FW: “Well I was so close before but it was my hardest run ever, an amazing experience. I don’t know if I can improve, lots of things lined up well for that attempt so I would still need all that and a few other things to go right. It’s no secret I would love to improve my time but I’m not sure if it’s possible!”


A stock image of a trial runner on a gravel trail with mountains in the background and grass to the side of the path
The beauty of trail running


DS: So just to finish up, in your opinion why is it important to act on climate change?

FW: “It’s widely said that the climate crisis is the biggest threat to humanity. The spiral of rising temperatures and destabilising events in terms of climate, mass migration, food and water supplies, breakdown of the eco-systems to sustain life. Time is running out, we have less than 10 years to make massive changes because some of the impacts are already locked in. It will take a while to stop so we need to start doing everything now. It is imperative to civilisation.”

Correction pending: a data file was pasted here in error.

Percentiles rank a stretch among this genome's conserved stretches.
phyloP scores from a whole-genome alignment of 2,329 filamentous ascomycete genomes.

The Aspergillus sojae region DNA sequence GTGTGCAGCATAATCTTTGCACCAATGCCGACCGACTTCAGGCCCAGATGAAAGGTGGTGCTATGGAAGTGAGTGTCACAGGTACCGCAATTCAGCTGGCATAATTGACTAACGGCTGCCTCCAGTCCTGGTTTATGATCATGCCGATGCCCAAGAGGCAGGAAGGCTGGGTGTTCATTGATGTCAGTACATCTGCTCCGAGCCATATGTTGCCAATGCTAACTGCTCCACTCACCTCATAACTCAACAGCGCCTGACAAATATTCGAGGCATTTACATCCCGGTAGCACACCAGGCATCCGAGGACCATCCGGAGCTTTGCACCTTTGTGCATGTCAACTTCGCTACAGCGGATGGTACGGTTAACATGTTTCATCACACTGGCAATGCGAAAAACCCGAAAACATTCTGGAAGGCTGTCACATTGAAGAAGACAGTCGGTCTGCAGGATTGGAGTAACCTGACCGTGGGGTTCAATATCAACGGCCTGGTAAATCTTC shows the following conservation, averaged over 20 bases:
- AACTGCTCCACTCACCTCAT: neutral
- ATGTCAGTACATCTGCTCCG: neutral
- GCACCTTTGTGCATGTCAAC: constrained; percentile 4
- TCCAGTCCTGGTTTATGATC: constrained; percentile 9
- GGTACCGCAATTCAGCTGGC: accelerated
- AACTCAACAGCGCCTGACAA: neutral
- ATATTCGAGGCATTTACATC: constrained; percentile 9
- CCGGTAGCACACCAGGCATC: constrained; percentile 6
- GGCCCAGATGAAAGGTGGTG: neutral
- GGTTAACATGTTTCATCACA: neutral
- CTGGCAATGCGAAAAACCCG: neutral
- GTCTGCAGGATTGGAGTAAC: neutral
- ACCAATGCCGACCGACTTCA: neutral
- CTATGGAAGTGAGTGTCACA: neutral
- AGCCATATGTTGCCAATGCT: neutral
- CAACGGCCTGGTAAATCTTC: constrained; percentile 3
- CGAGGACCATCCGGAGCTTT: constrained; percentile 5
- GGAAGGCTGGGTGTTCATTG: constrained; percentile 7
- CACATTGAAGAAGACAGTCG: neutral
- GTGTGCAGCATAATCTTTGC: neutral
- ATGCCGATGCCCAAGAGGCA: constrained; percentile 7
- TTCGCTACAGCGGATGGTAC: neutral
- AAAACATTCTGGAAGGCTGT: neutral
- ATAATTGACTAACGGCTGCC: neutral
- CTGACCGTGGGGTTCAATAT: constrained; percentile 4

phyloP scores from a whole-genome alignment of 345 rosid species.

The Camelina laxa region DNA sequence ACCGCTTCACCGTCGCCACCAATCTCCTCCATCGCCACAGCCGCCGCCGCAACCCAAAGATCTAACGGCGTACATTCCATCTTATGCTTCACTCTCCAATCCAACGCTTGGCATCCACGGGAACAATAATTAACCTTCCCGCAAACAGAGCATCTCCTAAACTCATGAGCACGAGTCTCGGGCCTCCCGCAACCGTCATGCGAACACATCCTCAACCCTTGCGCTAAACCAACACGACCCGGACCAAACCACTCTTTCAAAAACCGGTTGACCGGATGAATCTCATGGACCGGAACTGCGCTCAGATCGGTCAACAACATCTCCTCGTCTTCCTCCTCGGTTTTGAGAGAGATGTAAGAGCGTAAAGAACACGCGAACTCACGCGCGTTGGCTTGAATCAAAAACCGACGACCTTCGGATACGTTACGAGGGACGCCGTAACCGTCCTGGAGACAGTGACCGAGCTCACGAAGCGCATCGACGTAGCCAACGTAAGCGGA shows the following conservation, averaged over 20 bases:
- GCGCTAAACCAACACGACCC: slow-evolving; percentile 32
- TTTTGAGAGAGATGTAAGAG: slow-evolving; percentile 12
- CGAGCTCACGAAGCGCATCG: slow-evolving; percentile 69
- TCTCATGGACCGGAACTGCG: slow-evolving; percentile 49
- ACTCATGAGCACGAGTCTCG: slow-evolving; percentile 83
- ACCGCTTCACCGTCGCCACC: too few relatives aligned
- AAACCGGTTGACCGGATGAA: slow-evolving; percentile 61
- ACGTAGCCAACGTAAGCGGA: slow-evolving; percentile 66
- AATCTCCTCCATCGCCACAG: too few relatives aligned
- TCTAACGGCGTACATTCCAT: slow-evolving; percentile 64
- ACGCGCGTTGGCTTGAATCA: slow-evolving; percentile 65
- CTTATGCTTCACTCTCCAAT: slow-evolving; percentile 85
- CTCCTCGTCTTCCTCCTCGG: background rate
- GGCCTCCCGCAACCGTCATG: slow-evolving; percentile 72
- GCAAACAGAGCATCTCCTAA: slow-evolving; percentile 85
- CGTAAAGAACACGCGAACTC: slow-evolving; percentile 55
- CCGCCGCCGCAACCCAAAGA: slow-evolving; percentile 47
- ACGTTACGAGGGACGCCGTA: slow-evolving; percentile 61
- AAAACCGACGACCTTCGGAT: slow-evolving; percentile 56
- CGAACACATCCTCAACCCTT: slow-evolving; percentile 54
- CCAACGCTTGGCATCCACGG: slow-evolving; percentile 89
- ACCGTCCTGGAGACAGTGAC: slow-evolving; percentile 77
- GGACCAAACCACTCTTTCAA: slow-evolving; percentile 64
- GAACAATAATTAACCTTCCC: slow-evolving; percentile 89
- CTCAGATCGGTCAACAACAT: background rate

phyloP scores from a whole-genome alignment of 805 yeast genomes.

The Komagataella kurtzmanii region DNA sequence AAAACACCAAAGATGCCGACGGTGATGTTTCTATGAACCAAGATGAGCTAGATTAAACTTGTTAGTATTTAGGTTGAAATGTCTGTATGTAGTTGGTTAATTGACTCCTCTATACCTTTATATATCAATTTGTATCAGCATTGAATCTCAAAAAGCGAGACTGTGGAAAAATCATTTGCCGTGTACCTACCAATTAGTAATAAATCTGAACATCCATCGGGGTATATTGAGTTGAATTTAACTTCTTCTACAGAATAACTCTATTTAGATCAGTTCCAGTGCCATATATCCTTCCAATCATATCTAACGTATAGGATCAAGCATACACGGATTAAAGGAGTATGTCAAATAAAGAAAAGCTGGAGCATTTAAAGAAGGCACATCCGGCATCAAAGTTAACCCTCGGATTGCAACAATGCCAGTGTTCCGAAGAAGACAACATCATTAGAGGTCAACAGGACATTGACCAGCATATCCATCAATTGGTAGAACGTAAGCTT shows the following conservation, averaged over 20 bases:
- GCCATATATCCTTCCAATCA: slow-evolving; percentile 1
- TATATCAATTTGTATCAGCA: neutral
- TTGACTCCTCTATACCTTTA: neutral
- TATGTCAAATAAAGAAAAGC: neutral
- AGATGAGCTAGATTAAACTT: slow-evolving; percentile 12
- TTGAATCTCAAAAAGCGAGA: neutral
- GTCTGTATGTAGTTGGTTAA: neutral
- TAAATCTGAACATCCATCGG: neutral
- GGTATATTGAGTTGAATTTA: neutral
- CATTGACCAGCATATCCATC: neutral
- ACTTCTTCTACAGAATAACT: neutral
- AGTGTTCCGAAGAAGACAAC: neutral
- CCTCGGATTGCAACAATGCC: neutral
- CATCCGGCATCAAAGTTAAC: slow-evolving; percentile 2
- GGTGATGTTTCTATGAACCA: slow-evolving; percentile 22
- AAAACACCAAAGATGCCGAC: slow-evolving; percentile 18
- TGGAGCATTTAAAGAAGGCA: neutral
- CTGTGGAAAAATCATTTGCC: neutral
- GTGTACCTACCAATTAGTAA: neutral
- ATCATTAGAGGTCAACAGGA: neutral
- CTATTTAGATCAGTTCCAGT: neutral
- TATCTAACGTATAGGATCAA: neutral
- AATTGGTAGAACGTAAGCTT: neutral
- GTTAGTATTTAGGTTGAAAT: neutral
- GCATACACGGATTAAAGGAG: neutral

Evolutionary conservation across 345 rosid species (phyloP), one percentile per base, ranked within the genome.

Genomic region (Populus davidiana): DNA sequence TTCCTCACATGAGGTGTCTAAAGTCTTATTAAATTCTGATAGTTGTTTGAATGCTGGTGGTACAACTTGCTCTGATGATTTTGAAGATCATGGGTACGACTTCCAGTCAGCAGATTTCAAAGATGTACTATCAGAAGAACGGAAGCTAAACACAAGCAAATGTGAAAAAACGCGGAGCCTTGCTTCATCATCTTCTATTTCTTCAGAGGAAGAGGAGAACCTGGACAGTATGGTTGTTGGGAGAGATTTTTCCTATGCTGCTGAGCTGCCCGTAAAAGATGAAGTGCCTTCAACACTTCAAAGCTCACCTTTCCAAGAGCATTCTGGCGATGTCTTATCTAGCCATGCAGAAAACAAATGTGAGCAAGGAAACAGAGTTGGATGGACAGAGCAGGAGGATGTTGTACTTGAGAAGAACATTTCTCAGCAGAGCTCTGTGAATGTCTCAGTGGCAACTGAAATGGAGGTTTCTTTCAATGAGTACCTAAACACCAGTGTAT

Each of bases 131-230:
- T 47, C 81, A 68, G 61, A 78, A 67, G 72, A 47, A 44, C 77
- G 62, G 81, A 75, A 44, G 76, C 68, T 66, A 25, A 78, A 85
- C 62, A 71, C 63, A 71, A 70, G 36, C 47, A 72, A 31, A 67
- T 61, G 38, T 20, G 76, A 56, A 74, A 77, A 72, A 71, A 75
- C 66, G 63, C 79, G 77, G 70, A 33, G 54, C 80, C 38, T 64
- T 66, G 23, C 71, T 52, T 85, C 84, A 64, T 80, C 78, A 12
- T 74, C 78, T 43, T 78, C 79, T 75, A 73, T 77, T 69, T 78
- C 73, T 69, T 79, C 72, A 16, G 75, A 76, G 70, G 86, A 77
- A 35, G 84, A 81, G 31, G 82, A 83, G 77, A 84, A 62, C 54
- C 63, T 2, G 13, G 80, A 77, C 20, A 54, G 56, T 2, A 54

DS: Absolutely agree, and what is the one thing you would like our community to take away from this conversation?

FW: “I suppose in a simple way, that I have shown that you can perform well, win a race and break a 34 year record despite riding a bike and sleeping in a tent. The performance aspect isn’t an excuse not to do these things and hopefully this makes other people think what could I do to have more fun with that? Running is play and we want to have fun with it, so this is a different way to mix things up and keep it interesting.”


Thank you to Finlay and David for a really inspiring conversation. It demonstrates beautifully how doing things in a more sustainable way doesn’t have to be a chore, it can be exciting and engaging. If we are going to get over this climate crisis and make changes we have to find fun and enjoyment in the solutions. It’s easy to get lost in despair and overwhelm so being able to unlock positive solutions is really powerful.